Apple Gets Juiced With Biggest Quarter Ever

Image Credit: Getty Images, Wachiwit.

Sign up for smart news, insights, and analysis on the biggest financial stories of the day.

Ten years ago it took Silicon Valley’s largest company the entire year to earn $100 billion. They just hit the same mark in less than three months. How ‘bout them apples?

The fourth quarter of 2020 was the biggest ever for Apple which turned in another huge milestone: its $29 billion of net profit was the largest quarterly profit by any private-sector corporation ever. In history.

Take that, East India Company.

iDiversified My Revenue

A handful of other companies including Walmart and (soon to be) Amazon have put up $100 billion quarters. But no one drops cash to the bottom line quite like Apple – the tech giant’s profit margins are roughly five times that of both retailers.

So What’s Working? Simply put, everything. And long gone are the days of “so goes the iPhone, so goes Apple.”

  • Sales for mobile devices — marred by coronavirus and production delays of the iPhone 12 — still managed to grow by 17%.
  • Every other business line — Mac computers, services, wearables and iPad tablets — grew by double digit percentages in the quarter.

Turbo Charged: Last year sales were buttressed by huge demand for tech products. This year, analysts expect a weak U.S. dollar will bolster foreign sales (which already account for 60% of revenue) and low commodity prices should reduce manufacturing costs.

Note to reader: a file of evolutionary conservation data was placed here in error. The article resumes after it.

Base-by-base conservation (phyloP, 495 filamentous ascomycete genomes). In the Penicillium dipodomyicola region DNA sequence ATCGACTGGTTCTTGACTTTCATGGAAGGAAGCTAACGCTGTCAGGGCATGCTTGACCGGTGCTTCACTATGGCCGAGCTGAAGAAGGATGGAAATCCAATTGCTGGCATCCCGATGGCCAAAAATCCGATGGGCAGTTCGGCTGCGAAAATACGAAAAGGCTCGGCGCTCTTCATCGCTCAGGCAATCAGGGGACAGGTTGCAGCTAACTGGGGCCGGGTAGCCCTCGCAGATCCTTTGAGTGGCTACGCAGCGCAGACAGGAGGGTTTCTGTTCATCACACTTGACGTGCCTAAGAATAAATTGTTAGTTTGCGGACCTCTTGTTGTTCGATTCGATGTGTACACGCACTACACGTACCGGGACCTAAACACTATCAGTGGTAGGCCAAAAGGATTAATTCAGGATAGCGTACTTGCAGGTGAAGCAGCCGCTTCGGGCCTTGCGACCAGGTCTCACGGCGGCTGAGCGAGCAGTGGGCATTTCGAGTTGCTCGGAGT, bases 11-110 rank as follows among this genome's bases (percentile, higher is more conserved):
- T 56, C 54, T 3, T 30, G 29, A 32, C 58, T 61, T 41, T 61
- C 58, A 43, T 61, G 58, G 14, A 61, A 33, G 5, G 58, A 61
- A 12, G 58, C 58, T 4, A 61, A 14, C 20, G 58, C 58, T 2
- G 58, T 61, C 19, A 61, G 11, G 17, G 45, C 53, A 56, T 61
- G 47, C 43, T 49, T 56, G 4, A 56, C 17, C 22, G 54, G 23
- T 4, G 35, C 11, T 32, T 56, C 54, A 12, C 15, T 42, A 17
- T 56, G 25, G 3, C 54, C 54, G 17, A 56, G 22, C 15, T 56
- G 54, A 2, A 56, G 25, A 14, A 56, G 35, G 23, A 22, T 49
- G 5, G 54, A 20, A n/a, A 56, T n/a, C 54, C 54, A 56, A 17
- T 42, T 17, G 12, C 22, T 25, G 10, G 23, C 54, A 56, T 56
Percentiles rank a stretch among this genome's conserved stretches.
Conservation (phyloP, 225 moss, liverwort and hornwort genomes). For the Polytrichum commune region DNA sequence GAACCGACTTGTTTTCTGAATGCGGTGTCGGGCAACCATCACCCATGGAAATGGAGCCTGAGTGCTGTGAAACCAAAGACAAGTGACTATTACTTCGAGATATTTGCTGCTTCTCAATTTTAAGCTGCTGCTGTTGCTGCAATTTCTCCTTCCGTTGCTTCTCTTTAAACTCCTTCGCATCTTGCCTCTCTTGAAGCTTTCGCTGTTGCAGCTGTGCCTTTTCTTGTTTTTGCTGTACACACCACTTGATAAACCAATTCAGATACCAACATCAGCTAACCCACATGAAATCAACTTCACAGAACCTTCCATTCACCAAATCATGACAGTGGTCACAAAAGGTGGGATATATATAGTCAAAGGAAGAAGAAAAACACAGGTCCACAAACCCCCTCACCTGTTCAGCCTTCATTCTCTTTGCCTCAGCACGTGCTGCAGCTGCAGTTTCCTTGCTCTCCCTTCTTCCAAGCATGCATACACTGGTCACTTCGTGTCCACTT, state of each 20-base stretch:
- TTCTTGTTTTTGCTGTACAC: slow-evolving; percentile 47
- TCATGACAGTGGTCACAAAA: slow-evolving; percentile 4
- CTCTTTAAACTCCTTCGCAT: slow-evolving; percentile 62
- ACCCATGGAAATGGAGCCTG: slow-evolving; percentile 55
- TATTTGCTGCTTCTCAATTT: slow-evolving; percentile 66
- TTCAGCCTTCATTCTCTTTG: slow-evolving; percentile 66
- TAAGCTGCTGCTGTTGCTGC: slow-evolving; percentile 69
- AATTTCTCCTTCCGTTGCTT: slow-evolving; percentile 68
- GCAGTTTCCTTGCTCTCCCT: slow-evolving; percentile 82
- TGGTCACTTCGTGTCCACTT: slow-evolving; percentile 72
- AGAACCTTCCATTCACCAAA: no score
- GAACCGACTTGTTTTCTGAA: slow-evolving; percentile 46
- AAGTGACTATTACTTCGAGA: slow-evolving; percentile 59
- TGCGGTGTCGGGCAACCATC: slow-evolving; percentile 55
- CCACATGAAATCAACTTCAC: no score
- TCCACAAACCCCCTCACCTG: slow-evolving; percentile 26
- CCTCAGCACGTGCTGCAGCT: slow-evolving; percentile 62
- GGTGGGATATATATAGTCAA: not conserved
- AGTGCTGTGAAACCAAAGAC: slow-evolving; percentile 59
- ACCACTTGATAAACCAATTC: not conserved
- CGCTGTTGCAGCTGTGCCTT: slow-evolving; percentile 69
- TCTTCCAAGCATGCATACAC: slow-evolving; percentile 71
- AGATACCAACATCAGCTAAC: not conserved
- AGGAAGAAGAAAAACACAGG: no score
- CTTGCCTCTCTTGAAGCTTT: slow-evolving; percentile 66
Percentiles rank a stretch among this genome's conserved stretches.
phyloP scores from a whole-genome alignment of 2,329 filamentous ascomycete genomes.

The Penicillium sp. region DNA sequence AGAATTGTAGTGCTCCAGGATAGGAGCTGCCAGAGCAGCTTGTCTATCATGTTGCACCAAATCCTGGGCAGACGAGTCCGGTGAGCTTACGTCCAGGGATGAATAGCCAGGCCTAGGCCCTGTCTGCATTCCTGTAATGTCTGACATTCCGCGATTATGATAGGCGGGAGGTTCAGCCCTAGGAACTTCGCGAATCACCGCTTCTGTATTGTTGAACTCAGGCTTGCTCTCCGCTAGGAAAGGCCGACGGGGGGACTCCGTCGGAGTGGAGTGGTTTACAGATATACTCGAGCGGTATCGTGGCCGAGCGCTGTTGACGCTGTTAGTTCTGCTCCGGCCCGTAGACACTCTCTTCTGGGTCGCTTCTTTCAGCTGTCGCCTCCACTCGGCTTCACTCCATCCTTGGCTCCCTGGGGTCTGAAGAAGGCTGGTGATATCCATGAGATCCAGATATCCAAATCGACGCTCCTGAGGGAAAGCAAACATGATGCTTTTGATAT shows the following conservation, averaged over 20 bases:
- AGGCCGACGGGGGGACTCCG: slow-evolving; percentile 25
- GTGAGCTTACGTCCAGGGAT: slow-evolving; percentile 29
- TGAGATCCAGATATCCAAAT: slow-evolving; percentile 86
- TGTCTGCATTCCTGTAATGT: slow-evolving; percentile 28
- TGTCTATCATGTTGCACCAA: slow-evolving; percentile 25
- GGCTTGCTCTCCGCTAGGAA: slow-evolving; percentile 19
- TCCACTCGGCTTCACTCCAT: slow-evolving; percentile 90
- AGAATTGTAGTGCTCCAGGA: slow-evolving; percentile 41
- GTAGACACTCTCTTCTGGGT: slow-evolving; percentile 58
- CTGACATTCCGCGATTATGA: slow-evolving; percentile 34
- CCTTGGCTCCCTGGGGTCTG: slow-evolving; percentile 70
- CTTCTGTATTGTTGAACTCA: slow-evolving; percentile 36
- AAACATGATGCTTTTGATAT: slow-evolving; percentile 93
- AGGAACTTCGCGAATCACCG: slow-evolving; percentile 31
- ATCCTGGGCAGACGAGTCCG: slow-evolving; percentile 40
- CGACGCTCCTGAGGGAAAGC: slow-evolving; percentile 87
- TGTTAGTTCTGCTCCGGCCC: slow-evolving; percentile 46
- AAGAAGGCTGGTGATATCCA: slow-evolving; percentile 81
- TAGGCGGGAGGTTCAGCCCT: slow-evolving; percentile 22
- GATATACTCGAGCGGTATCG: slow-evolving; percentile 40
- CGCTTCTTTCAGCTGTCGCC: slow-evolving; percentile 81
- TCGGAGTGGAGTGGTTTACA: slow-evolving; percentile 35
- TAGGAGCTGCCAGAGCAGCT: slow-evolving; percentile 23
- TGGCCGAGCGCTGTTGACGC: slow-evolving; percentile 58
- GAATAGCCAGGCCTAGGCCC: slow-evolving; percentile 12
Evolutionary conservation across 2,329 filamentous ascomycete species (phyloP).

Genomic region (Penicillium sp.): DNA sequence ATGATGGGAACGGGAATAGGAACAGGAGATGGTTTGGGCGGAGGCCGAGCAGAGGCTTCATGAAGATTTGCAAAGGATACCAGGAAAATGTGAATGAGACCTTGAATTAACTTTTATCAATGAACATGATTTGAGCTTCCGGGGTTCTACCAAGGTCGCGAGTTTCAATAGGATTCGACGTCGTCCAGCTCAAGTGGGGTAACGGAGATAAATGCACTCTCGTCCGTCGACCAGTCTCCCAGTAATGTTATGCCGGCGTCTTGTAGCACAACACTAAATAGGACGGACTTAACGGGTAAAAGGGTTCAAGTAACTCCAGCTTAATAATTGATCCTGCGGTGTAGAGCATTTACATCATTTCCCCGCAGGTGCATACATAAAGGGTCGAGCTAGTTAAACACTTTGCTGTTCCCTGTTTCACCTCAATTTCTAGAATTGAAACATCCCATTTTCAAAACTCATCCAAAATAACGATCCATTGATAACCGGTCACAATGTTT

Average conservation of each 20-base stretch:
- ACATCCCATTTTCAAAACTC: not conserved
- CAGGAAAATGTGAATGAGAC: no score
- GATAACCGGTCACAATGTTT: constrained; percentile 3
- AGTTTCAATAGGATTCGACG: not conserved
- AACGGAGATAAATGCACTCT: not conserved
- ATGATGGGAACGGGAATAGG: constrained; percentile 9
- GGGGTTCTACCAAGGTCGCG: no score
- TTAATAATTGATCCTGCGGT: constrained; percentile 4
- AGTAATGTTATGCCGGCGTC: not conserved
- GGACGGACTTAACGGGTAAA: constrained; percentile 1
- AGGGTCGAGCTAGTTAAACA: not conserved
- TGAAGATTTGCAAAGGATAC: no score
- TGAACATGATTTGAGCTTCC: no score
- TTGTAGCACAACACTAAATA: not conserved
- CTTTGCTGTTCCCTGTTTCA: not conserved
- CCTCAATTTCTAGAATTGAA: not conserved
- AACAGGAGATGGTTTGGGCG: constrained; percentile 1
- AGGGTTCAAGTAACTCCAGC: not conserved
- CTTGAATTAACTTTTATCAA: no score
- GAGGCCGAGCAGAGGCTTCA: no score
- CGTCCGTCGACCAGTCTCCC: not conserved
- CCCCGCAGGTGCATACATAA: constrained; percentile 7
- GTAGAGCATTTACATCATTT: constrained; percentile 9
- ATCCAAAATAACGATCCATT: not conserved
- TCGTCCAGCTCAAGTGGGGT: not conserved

Secret Agent Dan

Apple is not finished adding revenue verticals, either.

This week, the company’s longtime hardware chief, Dan Riccio, left his position to work on an undisclosed new project that will report directly to CEO Tim Cook.

Rumors have swirled that the company is at work on VR/AR headsets to compete with Facebook and Sony. It also has hundreds of employees working on car technology, and some reports suggest Apple could release its own autonomous vehicle integrated with iOS.

The Takeaway:

A higher corporate tax rate under the Biden administration and possible antitrust risks over its treatment of developers pose potential roadblocks, but the lack of immediate risks has left even the most skeptical analysts bullish on Apple.